"I Was Born in the NHS, I'm Gonna Die in the NHS"

“I Was Born in the NHS, I’m Gonna Die in the NHS”
Cabbage Live Review / The Loft / 7.2.18
 Oi! Change your trousers, we can see your boner,” shouts one audience member.
This song is for the weirdo at the front,” responds Cabbage frontman, Lee as they break in to ‘Indispensable Pencil’ watching the crowd erupt into a booze-driven frenzy.
Cabbage are not for the faint hearted. Their left-wing performances are causing controversy around the UK and their live reputation is questioned by *cough* Dads everywhere. It’s Wednesday night and The Loft is 2/3 full of a large range of ages. From the old blokes at the back who have heard Cabbage getting their Radio 6 play, to the youngsters at the front who are here to get smashed both in the sense of alcohol and literally smash each other up to the soundtrack of Cabbage’s debut album, Young Dumb and Full Of….
Cabbage’s last gig in Southampton was held at The Joiners almost a year ago to the day, and possessed some finer qualities that this gig is missing. Perhaps it is the slightly less-enthusiastic crowd, the new songs being played or perhaps the simple fact it is a Wednesday. However, the night still contains the grimy, filth-injected corruption that Cabbage project so well. Manchester is known for it’s live music reputation and northern bands arguably have that certain type of performance nailed that us southerners haven’t quite mastered. But something from tonight doesn’t quite match that of The Joiners last year.
The main down side of the night however is the support band, London duo, The Rhythm Method. The indie/pop/dance/electro styles of this Streets carbon copy (without any of the good aspects) leave me questioning if they are either a piss-take or if there is some satirical or hidden message in this performance. Surely, they can’t be for real? I scratch my head for the entire set asking friends and people around me if there is some message I’m not getting or if this is in fact the best thing I’ve ever seen, and I just haven’t understood it yet. But the overall conclusion is that….no one around me likes it. There are the odd clan of young girls at the front singing along and I assume they must be the ones streaming all The Rhythm Method’s songs on Spotify as the high, stream numbers do not correlate to the level of performance tonight.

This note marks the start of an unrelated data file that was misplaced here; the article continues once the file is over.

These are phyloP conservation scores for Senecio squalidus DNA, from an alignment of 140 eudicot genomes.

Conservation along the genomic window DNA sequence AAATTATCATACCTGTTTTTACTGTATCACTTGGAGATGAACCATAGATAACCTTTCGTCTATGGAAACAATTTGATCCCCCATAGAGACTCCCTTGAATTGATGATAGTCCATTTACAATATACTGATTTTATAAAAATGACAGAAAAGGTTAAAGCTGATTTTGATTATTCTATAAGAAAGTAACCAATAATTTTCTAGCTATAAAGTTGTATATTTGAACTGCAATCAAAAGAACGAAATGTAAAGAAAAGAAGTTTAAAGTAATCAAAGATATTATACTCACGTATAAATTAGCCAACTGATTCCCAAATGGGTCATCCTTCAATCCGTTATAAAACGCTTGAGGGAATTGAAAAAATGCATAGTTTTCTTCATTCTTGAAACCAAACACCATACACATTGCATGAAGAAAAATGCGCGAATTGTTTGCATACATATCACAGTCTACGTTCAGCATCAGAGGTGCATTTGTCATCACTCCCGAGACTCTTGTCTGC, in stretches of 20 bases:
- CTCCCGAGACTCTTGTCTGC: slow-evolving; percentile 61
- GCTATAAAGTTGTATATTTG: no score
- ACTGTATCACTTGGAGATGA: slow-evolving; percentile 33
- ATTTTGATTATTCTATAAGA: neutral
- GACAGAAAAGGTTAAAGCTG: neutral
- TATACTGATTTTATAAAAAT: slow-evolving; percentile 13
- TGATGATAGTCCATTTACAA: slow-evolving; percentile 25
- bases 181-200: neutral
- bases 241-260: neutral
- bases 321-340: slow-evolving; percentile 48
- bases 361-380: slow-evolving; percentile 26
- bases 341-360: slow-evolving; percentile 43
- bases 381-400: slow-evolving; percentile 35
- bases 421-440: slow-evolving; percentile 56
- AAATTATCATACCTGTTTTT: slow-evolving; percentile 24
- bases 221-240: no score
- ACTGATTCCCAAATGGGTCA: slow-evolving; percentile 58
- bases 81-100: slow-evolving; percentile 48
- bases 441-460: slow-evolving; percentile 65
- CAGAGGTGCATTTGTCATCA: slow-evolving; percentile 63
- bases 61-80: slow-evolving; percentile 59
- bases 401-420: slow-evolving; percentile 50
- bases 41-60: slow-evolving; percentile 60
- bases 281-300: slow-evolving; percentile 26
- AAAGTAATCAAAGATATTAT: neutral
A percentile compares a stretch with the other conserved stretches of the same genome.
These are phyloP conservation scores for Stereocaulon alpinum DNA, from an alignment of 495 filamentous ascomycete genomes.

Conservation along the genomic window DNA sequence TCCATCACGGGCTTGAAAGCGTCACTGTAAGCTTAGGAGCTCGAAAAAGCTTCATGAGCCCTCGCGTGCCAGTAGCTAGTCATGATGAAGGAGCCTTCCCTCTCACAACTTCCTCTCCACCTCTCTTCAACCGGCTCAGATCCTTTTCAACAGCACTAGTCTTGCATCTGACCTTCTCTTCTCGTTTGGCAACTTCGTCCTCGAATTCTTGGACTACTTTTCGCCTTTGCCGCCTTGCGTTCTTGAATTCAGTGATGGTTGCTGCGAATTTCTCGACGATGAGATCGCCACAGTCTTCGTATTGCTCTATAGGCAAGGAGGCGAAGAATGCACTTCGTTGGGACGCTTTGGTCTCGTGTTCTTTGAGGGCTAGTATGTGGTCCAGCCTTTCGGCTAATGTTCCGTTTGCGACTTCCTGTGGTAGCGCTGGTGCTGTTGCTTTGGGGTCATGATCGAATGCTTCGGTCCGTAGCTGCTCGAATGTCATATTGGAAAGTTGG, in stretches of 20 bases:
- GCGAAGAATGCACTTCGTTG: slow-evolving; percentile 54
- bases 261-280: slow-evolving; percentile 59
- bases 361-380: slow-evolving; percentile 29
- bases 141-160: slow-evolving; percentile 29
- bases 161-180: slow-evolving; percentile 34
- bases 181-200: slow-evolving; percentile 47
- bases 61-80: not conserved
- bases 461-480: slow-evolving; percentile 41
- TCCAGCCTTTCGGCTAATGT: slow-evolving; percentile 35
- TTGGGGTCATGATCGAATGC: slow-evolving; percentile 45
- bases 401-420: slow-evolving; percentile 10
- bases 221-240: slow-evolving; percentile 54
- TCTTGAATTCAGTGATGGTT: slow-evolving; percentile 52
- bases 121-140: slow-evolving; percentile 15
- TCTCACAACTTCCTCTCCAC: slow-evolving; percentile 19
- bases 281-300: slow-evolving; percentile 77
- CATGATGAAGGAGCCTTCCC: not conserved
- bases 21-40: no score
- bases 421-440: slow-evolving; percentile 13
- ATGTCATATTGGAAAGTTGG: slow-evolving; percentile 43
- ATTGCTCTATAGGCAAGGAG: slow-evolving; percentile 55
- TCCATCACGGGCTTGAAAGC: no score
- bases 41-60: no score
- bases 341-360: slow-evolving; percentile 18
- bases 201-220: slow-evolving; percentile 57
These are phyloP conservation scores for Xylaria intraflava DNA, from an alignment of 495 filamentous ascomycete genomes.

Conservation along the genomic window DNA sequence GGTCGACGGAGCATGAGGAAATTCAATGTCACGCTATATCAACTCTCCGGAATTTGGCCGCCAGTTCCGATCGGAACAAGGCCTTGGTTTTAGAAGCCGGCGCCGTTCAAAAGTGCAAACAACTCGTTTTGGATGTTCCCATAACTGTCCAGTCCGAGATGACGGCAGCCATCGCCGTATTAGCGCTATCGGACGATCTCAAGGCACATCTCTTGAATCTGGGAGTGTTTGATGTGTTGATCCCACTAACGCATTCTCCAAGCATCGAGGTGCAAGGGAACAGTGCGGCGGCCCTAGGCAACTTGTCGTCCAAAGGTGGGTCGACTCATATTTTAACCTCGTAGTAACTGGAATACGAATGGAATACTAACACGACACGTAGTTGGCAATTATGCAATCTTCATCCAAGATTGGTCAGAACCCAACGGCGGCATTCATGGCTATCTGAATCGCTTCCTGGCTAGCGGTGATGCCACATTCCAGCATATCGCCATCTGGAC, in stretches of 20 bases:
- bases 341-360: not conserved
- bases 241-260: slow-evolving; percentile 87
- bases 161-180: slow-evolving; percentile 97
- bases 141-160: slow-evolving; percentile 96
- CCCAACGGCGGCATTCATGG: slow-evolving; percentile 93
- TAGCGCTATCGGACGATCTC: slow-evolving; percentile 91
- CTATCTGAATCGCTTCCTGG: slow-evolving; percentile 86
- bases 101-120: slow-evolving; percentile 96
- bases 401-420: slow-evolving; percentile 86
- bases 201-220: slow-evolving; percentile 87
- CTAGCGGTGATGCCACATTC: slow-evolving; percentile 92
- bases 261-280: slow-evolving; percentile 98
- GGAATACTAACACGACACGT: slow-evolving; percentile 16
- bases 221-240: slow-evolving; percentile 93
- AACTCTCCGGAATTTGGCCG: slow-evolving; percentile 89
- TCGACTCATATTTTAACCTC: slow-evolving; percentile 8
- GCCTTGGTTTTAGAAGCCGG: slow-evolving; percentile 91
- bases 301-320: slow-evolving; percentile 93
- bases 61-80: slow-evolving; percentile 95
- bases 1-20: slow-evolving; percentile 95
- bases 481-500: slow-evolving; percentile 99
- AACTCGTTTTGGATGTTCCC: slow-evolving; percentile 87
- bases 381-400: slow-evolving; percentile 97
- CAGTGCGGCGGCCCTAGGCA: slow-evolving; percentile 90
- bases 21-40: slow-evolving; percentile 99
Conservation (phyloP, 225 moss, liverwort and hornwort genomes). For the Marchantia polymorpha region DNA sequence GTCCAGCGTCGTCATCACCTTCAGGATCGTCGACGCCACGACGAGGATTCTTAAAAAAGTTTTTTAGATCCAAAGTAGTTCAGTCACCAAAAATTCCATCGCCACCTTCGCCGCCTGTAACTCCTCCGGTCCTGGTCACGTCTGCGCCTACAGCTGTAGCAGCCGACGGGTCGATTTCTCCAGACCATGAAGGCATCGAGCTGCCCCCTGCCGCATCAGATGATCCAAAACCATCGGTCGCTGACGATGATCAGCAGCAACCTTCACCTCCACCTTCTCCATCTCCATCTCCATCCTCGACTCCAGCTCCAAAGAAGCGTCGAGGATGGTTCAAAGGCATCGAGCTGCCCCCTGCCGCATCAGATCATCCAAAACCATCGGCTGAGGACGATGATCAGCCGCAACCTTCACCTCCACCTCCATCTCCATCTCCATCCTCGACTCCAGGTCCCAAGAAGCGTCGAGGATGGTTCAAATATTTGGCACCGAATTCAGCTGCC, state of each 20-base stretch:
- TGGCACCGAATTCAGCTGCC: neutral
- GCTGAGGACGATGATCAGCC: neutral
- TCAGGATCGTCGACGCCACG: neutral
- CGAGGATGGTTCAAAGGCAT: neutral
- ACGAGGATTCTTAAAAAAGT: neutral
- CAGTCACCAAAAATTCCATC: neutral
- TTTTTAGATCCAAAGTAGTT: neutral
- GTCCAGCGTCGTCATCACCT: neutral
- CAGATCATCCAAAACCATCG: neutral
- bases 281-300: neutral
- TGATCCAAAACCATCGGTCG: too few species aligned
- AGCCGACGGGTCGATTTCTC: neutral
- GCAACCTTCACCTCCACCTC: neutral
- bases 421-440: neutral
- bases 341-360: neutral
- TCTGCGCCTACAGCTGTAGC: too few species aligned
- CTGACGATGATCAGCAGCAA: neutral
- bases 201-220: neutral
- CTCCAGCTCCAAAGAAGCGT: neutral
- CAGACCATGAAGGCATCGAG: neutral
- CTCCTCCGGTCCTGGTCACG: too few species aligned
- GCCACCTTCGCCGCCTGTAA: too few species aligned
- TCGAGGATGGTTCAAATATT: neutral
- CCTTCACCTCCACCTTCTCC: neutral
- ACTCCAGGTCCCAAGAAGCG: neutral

Cabbage play a full range of tracks from brand new single, ‘Arms of Pleonexia’ all the way back to debut EP material, ‘Kevin’ and the repulsive, ‘Dinner Lady’ that all hint at an early Horrors influence and a post-punk musk. Following the quick success of their debut album, it acts as no surprise with how the crowd respond with Red Stripe cans flying and kids falling to the floor. The stand-out track was ‘Tell Me Lies About Manchester’ with Cabbage adding some sort of dance beat over the top making it a live gift. There is minimal speech between songs meaning fans are literally getting as much music squeezed into this set as possible plus the politically charged five-piece bring a filth-enthused energy that is unmatchable.
With young people today getting more into politics, it could be argued that the influence of politically-driven bands is part of the cause. Music today is disposable. However, bands singing about what really matters such as the NHS, Trump, Brexit and terrorism is what we need. Plus, keeping a political mind set and urging us to form opinions is what’s important. Whether you like Cabbage’s music or not, they are definitely doing that right.

Image taken from band's Facebook page


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